POTUS Donald Trump said on Sunday, that he may consider pardoning whistleblower Edward Snowden, a former high-ranking NSA executive who fled the United States in 2013 after releasing classified documents revealing that the NSA was conducting surveillance over the general public.
“There are a lot of people that think that he is not being treated fairly. I mean, I hear that,” Trump told The New York Post in an exclusive interview in the Oval Office. He later told reporters about a possible pardon while speaking at a news conference, saying “I’m going to start looking at it.”
Edward Snowden fled the United States and obtained asylum in Russia in 2013 after having to flee the United States to avoid being charged under the archaic Espionage Law when he released classified documents that pointed at the National Security Agency of the US Government’s domestic and international surveillance.
President Donald Trump at White House Press Briefing (AP)
In 2017, when former CIA Director Michael Morell suggested that Russia extradite Snowden to America as a gift to President Donald Trump, Russian officials declared that Snowden’s asylum had been extended till 2022, and that they would not be extraditing him any time soon.
As for Snowden himself, his lawyer, Anatoly Kucherena, told RIA news agency the United States should not simply pardon him, but should drop all possible prosecutions against Snowden as he had not committed any crimes.
“He was acting not only in the interest of the American citizens, but in the interest of all the humankind,” Kucherena said.
The Terror Surveillance Program of the NSA was formed after the 9/11 attacks which left American officials shocked that an act of terrorism could happen in their own country. During the Obama administration's War on Terror, and the wars in Afghanistan and Iraq, the NSA gained significantly more power and resources to feed its surveillance programs. It is important to note that the Obama administration was particularly tough on whistleblowers, with eight whistleblowers prosecuted, a number greater than those punished by the law under all U.S. presidential administrations combined.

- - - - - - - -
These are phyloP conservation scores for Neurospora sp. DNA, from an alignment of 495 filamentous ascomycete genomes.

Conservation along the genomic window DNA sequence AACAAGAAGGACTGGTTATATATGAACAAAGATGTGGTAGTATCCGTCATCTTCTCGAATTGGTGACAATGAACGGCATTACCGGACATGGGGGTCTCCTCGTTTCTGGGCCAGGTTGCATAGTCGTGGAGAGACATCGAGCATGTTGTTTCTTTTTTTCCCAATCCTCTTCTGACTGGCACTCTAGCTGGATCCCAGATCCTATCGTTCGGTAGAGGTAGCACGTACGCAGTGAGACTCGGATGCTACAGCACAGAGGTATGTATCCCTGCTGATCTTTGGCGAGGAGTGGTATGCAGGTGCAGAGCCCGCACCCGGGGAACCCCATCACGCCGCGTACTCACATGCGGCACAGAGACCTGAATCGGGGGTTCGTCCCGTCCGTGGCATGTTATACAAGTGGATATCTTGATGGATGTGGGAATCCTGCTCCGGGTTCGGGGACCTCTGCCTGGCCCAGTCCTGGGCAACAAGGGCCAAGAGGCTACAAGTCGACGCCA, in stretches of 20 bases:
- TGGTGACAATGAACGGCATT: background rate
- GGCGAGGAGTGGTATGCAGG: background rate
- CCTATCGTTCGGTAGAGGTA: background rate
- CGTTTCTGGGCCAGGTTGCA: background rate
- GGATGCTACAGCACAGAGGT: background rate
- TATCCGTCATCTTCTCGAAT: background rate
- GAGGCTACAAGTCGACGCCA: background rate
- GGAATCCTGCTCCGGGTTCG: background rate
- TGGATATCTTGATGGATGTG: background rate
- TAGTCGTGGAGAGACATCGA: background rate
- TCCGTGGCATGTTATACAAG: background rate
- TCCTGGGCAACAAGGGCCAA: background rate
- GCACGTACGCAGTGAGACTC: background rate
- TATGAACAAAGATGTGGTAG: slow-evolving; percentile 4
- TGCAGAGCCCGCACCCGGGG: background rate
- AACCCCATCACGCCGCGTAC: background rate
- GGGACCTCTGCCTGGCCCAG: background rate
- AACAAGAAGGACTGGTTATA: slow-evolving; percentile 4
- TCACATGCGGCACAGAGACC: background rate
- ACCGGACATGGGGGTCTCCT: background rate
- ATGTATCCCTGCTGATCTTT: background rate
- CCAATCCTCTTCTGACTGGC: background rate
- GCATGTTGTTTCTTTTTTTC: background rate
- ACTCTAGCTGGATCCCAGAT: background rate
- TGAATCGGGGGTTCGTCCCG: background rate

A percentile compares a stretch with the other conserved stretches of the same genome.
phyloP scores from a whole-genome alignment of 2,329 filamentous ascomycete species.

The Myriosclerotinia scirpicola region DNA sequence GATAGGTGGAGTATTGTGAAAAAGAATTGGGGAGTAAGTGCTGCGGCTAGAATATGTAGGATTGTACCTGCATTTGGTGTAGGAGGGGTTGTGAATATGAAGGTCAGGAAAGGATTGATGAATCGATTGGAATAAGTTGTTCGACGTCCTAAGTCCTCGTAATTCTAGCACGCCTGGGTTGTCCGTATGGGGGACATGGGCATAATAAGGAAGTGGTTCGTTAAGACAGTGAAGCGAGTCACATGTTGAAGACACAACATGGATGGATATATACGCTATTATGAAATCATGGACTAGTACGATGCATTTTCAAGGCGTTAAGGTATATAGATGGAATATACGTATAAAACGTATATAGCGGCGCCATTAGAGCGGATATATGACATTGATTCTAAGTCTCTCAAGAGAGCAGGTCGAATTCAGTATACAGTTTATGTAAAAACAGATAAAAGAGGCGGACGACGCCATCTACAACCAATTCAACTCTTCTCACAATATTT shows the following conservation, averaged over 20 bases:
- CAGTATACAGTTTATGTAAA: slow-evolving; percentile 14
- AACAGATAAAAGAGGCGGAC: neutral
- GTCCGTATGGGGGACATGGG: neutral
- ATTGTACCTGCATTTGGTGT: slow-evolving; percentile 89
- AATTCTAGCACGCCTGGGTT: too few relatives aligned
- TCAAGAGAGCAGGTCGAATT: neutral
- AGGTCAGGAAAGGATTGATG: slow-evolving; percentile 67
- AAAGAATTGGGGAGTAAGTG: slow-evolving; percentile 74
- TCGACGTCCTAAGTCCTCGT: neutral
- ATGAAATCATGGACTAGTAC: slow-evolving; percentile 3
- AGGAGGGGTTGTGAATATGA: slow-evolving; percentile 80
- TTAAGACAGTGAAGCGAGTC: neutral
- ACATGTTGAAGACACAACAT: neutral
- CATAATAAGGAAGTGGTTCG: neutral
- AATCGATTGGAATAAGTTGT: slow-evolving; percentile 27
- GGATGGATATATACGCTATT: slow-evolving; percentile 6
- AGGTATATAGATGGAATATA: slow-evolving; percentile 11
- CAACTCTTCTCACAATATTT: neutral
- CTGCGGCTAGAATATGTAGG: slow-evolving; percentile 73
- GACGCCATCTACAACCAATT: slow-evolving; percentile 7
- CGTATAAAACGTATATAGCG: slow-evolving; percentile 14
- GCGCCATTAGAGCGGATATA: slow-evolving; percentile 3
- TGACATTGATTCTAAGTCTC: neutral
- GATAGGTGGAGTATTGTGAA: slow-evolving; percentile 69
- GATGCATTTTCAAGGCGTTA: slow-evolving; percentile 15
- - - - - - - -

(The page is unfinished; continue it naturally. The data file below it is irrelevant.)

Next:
Considering this, Trump may pardon or even clear all charges on Edward Snowden, simply because Snowden’s arrival could be leverage for him to hold over Democratic Presidential nominee Joe Biden, who served as the Vice President under the Obama administration. In fact Trump’s standing on the matter has considerably and conveniently softened compared to his response in 2013, when he called Snowden “a spy who needs to be captured and executed.”
“It seems to be a split decision,” Trump told reporters. “Many people think he should be somehow treated differently. And other people think he did very bad things.”
President Trump for years, has been claiming that the Obama administration had had his campaign wiretapped, calling the conspiracy 'Obamagate'. If Edward Snowden returns, it would give President Trump more fuel to his calls for Barack Obama's arrest. It can also significantly hurt Joe Biden’s campaign, for his close involvement in the administration, and according to Snowden, being the reason why no other country would offer him asylum in 2013. He is yet to make a comment on the possibility of Snowden’s Presidential pardon.